It has been announced that the interestingly extensive music series “Sounds & Stories” from New York’s St. Luke’s Orchesta, hosted by David Hyde Pierce, will be premiering the incredible work of the Black queer composer Julius Eastman on June 28.
Eastman’s 1974 piece, “Femenine” will be presented June 28 to commemorate Pride Month and the 53rd anniversary of the Stonewall Riots, which was an uprising that took place in New York City for the protection and rights of the LGTBQ community in New York City. Eastman was known as a powerful genius of minimal compositional music and sound. He died in 1990.
OSL’s press release reads, “A self-described ‘gay guerrilla’ who strove to be ‘Black to the fullest, a musician to the fullest, [and] a homosexual to the fullest,’ when it came to sexuality and gender, Eastman was far ahead of his time. Already performing in a dress and taking a creative approach to pronouns back in the 1970s, he was, ‘long before words like genderqueer and nonbinary entered common usage, … modeling his own kind of gender fluidity’ (NPR). Such courageous nonconformity exacerbated the prejudice he encountered, and the frustrations and downward spiral that ensued.
“Eastman died young and in complete obscurity after battling addiction, homelessness and AIDS. Many of his scores had been impounded during an eviction, and many more have since been lost. Only in recent years, with help from the friends and colleagues who survived him, has the painstaking work of rediscovering and reconstructing his catalogue begun.”
Eastman also became a cornerstone of the very rare widely known composers within the high art and sound art music community all over the world. His style was poignant, quiet, yet beautifully overpowering and this artist has certainly earned the stature and honor of being played to listeners in 2022.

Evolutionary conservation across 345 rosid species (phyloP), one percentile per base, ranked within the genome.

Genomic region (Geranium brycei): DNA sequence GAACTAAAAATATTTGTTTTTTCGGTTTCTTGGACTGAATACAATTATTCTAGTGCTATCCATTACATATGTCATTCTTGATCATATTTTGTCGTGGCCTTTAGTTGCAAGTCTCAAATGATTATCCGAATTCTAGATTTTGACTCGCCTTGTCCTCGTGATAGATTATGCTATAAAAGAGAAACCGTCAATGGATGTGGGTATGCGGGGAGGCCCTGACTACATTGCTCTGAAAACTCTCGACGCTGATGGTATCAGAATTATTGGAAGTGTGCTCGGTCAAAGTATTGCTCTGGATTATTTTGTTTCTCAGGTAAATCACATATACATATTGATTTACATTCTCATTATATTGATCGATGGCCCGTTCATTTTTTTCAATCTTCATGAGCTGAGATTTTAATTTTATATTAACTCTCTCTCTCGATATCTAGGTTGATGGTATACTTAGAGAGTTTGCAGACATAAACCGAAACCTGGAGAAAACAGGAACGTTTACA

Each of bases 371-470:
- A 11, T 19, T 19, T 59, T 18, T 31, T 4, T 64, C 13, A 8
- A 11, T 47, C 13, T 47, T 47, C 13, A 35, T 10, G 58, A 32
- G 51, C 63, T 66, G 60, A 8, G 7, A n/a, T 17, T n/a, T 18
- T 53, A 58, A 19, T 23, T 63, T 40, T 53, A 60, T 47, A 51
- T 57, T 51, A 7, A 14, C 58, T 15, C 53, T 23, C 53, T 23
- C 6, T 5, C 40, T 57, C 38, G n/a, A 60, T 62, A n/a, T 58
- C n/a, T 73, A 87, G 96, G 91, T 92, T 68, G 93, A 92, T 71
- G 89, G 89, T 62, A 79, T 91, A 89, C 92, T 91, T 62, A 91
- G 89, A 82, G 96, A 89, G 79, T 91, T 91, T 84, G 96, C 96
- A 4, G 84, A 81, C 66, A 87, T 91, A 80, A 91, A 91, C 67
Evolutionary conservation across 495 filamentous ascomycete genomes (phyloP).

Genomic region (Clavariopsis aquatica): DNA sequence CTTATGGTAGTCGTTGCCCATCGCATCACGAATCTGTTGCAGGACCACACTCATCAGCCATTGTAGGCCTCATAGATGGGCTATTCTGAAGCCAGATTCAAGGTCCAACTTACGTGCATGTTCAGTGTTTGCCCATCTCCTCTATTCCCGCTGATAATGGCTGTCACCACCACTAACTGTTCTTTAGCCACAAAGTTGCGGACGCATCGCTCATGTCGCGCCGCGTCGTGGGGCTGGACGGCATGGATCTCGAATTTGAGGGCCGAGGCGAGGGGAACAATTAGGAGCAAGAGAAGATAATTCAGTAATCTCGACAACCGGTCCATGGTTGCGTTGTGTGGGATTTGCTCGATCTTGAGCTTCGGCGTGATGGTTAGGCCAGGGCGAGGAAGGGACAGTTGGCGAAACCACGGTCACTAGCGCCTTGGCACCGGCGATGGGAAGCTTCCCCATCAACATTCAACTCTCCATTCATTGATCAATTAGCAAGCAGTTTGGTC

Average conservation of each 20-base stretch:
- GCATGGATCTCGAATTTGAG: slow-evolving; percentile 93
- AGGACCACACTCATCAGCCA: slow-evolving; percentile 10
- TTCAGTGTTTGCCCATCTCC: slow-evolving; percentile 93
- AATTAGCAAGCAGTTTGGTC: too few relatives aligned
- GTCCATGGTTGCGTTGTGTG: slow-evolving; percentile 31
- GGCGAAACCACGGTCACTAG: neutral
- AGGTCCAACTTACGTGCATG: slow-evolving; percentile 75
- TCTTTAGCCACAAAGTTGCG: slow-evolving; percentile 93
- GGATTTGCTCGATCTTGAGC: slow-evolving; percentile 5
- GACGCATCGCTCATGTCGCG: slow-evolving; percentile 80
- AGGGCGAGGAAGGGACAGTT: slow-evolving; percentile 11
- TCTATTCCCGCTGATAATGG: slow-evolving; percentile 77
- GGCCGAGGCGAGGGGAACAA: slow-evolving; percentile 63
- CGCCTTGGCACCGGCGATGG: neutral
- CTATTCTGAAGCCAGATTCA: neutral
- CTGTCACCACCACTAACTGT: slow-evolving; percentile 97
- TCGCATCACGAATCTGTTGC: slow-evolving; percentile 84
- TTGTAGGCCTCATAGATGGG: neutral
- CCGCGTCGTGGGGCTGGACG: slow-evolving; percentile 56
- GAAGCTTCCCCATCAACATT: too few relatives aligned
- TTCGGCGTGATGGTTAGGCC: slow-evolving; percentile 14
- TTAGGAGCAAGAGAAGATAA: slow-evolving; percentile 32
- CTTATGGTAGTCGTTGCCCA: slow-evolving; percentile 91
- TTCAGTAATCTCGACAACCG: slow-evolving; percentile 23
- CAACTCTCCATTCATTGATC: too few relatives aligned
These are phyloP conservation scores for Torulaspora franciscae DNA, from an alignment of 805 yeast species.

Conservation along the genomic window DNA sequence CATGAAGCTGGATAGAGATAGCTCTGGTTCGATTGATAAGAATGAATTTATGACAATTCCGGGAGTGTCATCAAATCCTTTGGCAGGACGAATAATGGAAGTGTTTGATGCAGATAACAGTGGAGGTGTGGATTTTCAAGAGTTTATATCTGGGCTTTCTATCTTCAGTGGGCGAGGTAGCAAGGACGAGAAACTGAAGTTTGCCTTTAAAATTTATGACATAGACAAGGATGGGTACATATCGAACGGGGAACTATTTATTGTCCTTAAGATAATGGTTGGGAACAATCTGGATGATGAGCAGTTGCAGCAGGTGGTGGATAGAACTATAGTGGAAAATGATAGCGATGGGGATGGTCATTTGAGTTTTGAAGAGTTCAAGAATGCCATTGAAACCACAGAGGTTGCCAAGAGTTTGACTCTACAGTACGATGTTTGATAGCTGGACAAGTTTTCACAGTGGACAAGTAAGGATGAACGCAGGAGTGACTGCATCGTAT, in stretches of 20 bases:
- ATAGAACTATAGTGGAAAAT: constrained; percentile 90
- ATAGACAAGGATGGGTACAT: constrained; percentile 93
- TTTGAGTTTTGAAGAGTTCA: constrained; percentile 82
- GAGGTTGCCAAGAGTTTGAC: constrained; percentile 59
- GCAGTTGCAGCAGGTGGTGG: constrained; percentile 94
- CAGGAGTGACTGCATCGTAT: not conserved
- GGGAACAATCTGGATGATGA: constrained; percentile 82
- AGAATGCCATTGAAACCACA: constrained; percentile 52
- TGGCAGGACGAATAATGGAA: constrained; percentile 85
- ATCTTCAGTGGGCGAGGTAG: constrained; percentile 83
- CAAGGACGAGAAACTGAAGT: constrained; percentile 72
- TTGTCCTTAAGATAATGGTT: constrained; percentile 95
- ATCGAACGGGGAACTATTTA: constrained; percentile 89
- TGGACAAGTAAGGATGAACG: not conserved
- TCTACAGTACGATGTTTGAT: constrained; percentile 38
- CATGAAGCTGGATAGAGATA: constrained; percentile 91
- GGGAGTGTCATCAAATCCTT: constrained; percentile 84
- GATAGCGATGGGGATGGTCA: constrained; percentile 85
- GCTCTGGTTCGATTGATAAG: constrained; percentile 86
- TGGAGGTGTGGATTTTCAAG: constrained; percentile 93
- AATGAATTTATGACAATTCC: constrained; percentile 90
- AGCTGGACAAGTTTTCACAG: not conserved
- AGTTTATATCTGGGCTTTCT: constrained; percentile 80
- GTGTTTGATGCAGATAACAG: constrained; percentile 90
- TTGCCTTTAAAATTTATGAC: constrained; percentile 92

Vogue writes about Eastman, “As the renaissance of Eastman scholarship grows year after year, the overdue celebration confirms not only the value of his contributions as a queer, Black composer, but the power of the music itself to redress decades of public disregard with the sounds of sheer joy, anger, and sensuality.”
OSL will perform the arrangement of “Femenine” by Christopher McIntyre, who has “played a signal role in the much-heralded recent rediscovery … of works by Julius Eastman” (New Yorker).
The piece is scored with violin, viola, bass, percussion, piano, synthesizer, alto saxophone and bassoon; this will feature McIntyre himself on synthesizer alongside the superlative musicians of St. Luke’s Chamber Ensemble, OSL’s artistic core.
As a special gift to the online community to celebrate this year’s Pride Month and Pride Day, their account of the work will stream at OSLmusic.org, free of charge, from OSL’s DiMenna Center for Classical Music, New York’s leading venue for streaming digital performance space.
For more information visit: www.oslmusic.org